IHS-9.1_The Structure outline_JM

The Structure & Function of the Human Body
Objectives (Standards)
Label a diagram – main parts of a cell
Describe function of parts of a cell
Explain relationship of cells, tissues, organs, and systems
Define, pronounce, & spell key terms
The human body is described as efficient, organized machine. Healthcare workers must understand the
normal function and recognize disease process.
Anatomy – study of the form & structure of an organism
Physiology – study of the processes of living organisms or why they work
Pathophysiology – study of HOW disease occurs & the response of living organisms to the process
Homeostasis – a constant state of natural balance within the body. The body strives to stay in balance,
many of the systems in the body are responsible for a source that keeps that system in balance as well as
how that system relates to other systems.
Basic substance of all life is PROTOPLASM – composed of ordinary elements: C,O2, H, Su, N, Ph
Protoplasm forms the basic unit of structure & function of all living things: the CELL
Cells are microscopic & carry on all the functions of life. Requirements: O2, produce heat & energy; move
& adapt to environment; eliminate waste, reproduce & perform special functions. (sounds like body parts)
Cells vary in shape & size – have different functions.
Basic parts:
Cell Membrane – outer protective covering. Semipermeable: allows certain substances to enter & leave
Cytoplasm – a semi-fluid inside the cell; contains: H2O, proteins, lipids (fats), CHO (Carbohydrates),
minerals, & salts. Site of chemical reactions that take place in the cell.
Organelles – structures that help a cell to function, located in the cytoplasm. (The body has organs that help
the body work together.) Main organelles are:
Nucleus – the brain; controls many activities
Nucleolus – inside of the nucleus, important in cell reproduction. RNA & proteins are mfg. in the
Chromatin – in the nucleus & makes DNA deoxyribonucleic acid. The chromatin condenses to form a
rod-like structure called chromosomes. The human has 46 or 23 pairs. Chromosomes contain about 100,00
genes which carry inherited characteristics. Each gene is specific and unique. Sometimes used as an
identification tool similar to fingerprints, but more exact.
Centrosome – located near the nucleus. Contains 2 centrioles. During mitosis, or cell division, thin
cytoplasmic spindle fibers form between the centrioles and attach to the chromosomes. Creates and even
division of chromosomes into 2 new cells.
Mitochondria – rod shape, known as the furnaces or powerhouses of the cell. Break down CHO,
proteins, & fats to produce adenosine triphosphate (ATP), the major energy source of the cell.
Golgi apparatus – a stack of membrane layers in the cytoplasm. Porduces, stores, & packages secretions
for discharge from the cell. Cells of thed salivary, gastric, & pancreatic glands have large #s of Golgi a
Endoplasmic reticulum – fine network of tubular structures in the cytoplasm. The tubes allow for
transporation of materials into & out of the nucleus. Also aids in the synthesis & storage of proteins. Rough
endoplasmic reticulum conatins Ribosomes, site for protein synthesis (Production). Smooth endo retic does
not have ribosomes but assits with cholesterol syntheses, fat metabolism, and detoxification of drugs.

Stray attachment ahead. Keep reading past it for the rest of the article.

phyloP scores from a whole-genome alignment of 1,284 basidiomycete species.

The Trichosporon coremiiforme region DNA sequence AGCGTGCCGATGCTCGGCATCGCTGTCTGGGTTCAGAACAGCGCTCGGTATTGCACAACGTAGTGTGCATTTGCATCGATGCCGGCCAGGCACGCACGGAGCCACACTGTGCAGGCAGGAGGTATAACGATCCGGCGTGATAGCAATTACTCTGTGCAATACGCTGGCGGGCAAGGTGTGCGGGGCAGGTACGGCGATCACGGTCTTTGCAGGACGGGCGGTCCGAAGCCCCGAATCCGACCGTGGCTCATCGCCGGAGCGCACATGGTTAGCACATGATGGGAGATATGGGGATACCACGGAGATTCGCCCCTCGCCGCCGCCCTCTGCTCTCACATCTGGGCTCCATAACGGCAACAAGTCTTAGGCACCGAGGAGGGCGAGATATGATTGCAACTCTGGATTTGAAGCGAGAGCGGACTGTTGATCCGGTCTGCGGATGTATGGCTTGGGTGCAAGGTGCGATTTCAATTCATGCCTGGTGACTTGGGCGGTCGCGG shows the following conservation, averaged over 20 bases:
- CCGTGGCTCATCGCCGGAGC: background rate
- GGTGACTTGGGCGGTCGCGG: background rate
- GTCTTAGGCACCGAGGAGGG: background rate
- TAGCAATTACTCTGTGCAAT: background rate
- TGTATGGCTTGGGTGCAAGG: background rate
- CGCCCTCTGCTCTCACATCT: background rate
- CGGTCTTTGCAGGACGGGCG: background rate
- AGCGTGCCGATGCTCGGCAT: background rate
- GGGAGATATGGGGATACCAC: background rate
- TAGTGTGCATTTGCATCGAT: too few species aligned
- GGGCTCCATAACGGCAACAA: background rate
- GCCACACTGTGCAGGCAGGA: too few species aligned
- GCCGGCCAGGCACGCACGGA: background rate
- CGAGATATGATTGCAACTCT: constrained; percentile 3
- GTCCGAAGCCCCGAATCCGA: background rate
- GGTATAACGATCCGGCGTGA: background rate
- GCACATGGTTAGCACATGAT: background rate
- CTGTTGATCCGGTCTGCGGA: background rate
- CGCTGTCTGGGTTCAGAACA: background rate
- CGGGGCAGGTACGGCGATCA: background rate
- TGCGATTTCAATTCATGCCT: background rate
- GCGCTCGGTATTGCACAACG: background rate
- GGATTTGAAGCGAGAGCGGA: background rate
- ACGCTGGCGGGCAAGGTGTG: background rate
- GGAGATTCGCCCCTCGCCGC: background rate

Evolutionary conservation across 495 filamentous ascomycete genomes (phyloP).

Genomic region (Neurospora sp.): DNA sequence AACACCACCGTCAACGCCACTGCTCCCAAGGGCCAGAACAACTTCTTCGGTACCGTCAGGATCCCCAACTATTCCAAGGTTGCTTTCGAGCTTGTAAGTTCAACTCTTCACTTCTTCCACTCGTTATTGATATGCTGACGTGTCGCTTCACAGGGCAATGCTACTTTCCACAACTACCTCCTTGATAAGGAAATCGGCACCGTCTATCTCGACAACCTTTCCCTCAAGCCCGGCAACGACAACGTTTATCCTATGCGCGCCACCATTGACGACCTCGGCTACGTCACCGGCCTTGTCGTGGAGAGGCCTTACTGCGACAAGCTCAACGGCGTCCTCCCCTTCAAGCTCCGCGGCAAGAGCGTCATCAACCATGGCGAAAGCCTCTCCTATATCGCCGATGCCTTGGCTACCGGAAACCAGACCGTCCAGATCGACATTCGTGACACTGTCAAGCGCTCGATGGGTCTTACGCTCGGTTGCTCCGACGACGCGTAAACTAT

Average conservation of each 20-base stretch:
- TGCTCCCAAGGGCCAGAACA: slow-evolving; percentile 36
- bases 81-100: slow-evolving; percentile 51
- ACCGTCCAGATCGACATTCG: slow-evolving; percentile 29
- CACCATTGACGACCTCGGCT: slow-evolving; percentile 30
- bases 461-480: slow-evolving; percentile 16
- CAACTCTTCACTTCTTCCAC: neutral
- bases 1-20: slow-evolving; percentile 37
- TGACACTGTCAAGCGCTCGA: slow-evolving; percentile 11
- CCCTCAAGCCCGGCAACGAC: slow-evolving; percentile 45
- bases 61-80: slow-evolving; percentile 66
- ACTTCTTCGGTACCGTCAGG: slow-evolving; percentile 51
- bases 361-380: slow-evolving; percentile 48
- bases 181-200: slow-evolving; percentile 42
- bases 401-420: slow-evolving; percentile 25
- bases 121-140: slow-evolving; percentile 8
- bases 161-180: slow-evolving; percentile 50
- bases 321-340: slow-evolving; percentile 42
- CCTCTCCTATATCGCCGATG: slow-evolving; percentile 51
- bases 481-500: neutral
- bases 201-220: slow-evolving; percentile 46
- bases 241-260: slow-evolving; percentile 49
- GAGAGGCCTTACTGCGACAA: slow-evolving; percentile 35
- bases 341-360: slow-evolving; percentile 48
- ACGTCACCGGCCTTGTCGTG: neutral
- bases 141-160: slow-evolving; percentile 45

Lysosomes – oval, round bodies found in the cytoplasm; contain digestive enzymes that digest &
destroy old cells, bacteria & foreign materials, important for the immune system.
Pinocytic vesicles – pocetlike folds in the cell membrane. The folds capture and hold protein & fats,
folds then form vacuoles or bubbles and enter into the cell.
Cell Reproduction –
Mitosis – form of asexual reproduction.
o Skin, blood forming & intestinal tract cells reproduce continuously.
o Muscle cells only reproduce every few years, but most tissue can be enlarged with exercising.
o Some special cell cells i.e nerve cells in the brain and spinal cord do not reproduce after birth, and if
damaged or destroyed others are not formed to replace them.
Meiosis – Sex cell division. This process uses 2 separate cell divisions to produce 4 new cells.
o Female cells (ova) & Male cells (sperms) each have 23 chromosomes or ½ the # found in other
cells. When the 2 join to create new life , the zygote or new cell then has 46 chromosomes.
o Cells that are the same type are joined together for a common purpose form TISSUE.
o Tissues are 60% to 99% of fluid. The water is slightly salty in nature and is called tissue fluid.
o Dehydration – insufficient amount of fluid
o Edema – excess amount of fluid (swelling)
Types of Tissue
o Epithelial
o Connective
o Nerve
o Muscle
Epithelial – covers the surface of the body, main tissue of the skin.
 Forms lining of intestinal, respiratory circulatory & urinary tracts.
 Forms glands: special production of secretions for the body
Connective – supportive fabric of organs & other body parts. Two types soft & hard
 Soft – adipose or fat. Fat stores food reserve for energy, insulates & pads as well as connects with
fibrous connective tissue i.e. tendons and ligaments (helps hold the body structure together)
 Hard – cartilage and bone
 Cartilage is tough, elastic found between bones, acts as a shock absorber. Also in the nose and ears,
larynx; forms or shapes.
 Bone form rigid structure.
 Liquid blood and lymph classified as liquid connective tissue; carries nutrients & O2 to cells &
carries waste away from cells.
Nerve – made of special cells called neurons
 Controls and coordinated body activities by transmitting messages
Muscle – produces power & movement by contraction of muscle fibers. 3 types:
 Skeletal – attach to bones for movement
 Cardiac – causes heart to beat
 Visceral – present in the walls of the respiratory, digestive, urinary tract, & blood vessels
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